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Why Go to Market in the Winter? 5 Reasons Besides the Veggies

Mississippi Honey by NatalieMaynor, on Flickr
Creative Commons Attribution 2.0 Generic License  by  NatalieMaynor This week, the Portland Press Herald’s Natural Foodie provided us with a timely reminder of the local proliferation of farmers markets in our state. If you live in Midcoast Maine, you already know that the area excels when it comes to indoor markets. It’s where you’ll find Brunswick’s Fort Andross, for example, with its 56 vendors selling their wares. According to the article, the inspiring 1,000 shoppers it attracts on Saturdays has served as a model for others as winter markets respond to public demand for year-round local, fresh foods.Winter Farmers Markets Go Beyond Veggies 

It’s not a surprise that Maine has experienced an indoor market boon. The Department of Agricultural Resources says there’s been a 400% increase in the number of winter markets since 2009. It’s becoming a weekly must for shoppers wanting to load up on vegetables to maintain nutrition throughout the winter months, and a way to find inexpensive, delicious fresh food that helps provide income to sustain local farmers. What more could you want in a shopping experience?

Actually, there IS more to farmers markets during the winter season. We did a little digging of our own and found local markets offer much more than squash and potatoes (although they have those too!).


5 (Other) Reasons to Visit Winter Markets

  • Holiday supplies. Local markets are a surefire way to get in the spirit of the season. They almost always have vendors offering holiday wreaths, poinsettias and holly during December.
  • Party fare. Local cheesemakers can help you make a party plate for a gathering that will blow your guests away. We love Hahn’s End, available at the Bath Winter Farmer’s Market. They offer artisan cheese made with raw cow’s milk aged in their aging cellar in Phippsburg. Pick up flowers and some local wine, and you’re done.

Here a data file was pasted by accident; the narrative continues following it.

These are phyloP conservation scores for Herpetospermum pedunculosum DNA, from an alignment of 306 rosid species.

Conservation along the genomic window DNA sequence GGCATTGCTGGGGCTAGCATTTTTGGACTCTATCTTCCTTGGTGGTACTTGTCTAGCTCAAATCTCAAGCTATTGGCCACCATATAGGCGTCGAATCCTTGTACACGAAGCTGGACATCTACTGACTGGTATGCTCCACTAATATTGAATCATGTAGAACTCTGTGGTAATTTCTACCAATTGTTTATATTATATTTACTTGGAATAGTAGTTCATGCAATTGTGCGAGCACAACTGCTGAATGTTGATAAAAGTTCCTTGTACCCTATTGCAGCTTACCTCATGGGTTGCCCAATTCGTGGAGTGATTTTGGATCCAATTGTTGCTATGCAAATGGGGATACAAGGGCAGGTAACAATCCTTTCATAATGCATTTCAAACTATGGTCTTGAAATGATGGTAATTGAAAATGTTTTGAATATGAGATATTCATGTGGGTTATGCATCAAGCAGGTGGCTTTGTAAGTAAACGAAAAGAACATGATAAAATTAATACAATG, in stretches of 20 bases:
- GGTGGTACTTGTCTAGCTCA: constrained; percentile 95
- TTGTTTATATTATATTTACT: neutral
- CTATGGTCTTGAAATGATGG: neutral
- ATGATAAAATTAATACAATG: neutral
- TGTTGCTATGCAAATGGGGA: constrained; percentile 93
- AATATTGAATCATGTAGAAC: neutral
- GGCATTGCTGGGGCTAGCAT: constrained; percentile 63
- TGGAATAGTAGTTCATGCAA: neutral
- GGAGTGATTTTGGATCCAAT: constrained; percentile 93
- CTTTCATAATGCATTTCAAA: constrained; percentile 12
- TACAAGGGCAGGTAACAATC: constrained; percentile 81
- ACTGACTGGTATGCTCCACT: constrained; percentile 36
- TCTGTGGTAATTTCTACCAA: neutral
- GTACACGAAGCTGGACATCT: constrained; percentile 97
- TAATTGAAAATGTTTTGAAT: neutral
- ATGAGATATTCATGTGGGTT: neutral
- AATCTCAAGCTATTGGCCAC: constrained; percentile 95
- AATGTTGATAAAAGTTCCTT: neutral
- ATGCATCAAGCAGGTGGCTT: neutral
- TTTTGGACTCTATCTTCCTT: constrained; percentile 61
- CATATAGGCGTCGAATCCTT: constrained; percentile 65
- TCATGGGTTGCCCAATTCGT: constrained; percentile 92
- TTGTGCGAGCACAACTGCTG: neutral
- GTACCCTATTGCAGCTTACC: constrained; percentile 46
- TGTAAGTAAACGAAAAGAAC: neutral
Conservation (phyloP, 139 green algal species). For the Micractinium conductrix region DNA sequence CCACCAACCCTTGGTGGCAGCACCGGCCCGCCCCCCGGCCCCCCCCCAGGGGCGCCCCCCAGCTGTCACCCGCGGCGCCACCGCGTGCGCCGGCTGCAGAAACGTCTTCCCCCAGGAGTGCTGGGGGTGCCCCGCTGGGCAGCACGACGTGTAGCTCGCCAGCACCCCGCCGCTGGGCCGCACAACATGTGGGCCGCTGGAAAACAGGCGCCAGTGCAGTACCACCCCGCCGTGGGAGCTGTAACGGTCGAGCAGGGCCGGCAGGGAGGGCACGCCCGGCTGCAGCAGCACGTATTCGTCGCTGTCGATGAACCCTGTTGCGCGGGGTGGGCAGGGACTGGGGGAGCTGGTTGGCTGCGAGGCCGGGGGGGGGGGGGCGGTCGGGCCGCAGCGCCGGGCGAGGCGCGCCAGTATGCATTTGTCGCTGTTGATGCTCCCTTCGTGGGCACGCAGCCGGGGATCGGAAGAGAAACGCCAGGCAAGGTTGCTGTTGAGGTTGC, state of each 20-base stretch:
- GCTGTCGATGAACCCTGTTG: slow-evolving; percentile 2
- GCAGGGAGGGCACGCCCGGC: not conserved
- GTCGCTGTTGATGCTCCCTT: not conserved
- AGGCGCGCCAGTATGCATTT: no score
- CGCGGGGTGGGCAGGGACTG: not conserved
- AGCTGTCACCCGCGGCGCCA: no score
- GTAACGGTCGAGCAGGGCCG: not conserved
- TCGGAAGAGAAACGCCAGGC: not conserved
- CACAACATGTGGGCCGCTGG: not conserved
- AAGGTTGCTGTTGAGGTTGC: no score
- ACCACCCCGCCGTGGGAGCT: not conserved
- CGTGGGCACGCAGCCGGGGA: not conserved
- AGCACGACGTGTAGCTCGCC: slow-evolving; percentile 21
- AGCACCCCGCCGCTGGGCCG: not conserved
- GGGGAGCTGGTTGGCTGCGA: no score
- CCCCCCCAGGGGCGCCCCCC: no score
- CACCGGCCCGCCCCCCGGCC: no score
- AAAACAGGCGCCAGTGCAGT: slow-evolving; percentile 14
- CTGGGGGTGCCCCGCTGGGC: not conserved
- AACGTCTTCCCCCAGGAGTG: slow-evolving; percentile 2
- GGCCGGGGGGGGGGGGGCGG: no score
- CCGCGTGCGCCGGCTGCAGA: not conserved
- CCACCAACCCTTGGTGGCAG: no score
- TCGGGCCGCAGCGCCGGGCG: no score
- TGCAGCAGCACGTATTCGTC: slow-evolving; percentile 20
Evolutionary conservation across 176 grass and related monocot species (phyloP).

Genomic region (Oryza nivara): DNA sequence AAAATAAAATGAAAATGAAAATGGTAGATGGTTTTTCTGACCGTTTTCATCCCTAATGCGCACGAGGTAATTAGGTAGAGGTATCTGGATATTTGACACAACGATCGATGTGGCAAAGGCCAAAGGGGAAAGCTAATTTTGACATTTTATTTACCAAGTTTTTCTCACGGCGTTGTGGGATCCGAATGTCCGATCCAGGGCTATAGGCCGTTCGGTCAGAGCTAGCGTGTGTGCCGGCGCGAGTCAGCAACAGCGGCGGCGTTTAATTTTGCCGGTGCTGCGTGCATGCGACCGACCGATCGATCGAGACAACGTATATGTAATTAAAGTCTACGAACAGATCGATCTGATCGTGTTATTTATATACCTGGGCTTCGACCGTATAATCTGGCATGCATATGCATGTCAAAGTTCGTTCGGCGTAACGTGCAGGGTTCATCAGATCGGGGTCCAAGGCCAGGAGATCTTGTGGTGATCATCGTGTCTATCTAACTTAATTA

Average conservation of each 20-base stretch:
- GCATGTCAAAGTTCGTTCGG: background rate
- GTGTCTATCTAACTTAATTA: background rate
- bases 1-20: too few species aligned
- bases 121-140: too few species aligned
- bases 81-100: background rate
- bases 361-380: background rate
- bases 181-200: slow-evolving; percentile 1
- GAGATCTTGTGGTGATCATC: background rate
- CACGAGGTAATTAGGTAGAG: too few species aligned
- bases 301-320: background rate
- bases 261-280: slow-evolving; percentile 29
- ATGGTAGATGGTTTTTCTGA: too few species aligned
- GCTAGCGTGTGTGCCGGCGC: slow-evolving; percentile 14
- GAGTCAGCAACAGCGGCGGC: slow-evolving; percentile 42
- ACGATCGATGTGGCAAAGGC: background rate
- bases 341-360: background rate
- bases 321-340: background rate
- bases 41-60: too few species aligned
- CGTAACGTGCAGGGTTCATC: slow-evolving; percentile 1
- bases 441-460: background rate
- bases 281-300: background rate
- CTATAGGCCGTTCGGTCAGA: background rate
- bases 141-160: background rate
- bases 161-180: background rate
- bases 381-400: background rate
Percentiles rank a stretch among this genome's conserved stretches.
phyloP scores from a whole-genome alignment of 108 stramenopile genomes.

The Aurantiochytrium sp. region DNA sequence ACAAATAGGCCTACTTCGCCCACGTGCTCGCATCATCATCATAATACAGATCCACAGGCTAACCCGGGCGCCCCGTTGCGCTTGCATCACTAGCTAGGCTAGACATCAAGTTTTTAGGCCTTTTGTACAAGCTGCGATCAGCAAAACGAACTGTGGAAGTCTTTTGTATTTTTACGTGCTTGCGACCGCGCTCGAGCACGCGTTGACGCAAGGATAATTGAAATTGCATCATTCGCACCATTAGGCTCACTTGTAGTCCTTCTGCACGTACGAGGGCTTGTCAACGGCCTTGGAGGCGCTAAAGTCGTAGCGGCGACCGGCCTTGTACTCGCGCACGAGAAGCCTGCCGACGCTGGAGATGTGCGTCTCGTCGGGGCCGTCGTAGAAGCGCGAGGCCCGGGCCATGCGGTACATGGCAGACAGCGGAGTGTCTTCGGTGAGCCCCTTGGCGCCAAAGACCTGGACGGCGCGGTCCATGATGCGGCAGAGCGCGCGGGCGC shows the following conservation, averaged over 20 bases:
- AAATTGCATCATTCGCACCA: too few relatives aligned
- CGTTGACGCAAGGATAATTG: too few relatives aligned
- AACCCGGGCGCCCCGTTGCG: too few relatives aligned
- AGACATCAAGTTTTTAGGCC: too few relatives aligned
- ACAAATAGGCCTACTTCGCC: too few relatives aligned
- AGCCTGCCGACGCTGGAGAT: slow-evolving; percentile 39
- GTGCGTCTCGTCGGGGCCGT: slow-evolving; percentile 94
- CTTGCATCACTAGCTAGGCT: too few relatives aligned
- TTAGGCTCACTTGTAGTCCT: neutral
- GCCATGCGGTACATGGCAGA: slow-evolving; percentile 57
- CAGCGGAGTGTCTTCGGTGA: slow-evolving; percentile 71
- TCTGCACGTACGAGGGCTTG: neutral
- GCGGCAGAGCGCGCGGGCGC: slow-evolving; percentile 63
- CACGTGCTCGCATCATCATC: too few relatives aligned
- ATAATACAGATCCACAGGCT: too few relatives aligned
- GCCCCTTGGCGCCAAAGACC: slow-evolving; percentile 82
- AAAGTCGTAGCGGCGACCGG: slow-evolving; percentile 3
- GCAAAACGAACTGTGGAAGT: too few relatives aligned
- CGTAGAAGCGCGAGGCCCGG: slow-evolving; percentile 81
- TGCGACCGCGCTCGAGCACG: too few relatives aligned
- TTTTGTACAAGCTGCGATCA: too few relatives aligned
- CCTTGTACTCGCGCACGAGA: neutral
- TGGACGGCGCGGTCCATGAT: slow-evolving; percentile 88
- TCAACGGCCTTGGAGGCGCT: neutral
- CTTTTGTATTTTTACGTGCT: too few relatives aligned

• Honey. Sweet gold from the bee is so popular that there’s a new business in Portland dedicated to it. You’ll often find honey at farmers markets in the winter. Try Tom’s Honey & More at the Portland Winter Market.
  • Gifting. Winter farmers markets are gift central during the holiday. Crafts and homemade foods are thoughtful for local friends and family, and they are especially unique to those who live away. Markets bulk up on ideas for gift baskets in December, such as teas, canned jams, relishes and salsa, and other non-food items. Find hand-braided sweaters from Braid a Rug at York’s Winter Gateway Farmers Market, along with handmade jewelry from Catrina Marshall Creations, and soaps and lotions from Maine Herb Farm.

  • Organic meats. If you are looking for a reason to head to a market on a cold Saturday morning, an array of organic and farm-raised meats, poultry and duck is one. Try all-natural angus beef, beef jerky, and mother-fed, free-range rose veal from Eastern River Cattle Company, all raised on a 118-acre farm in Dresden. Track them down at the Brunswick Winter Market, where you’ll also find holiday turkeys, chicken sausage and turkey pie from Maine-ly Poultry. If you’re looking for poultry that’s less evolved, you’ll find farm fresh eggs at most winter markets – nothing beats them.

Read more about how indoor markets keep local food handy all year and get a list of markets in southern Maine.

Not in Maine? Find a winter market in your area at Local Harvest.

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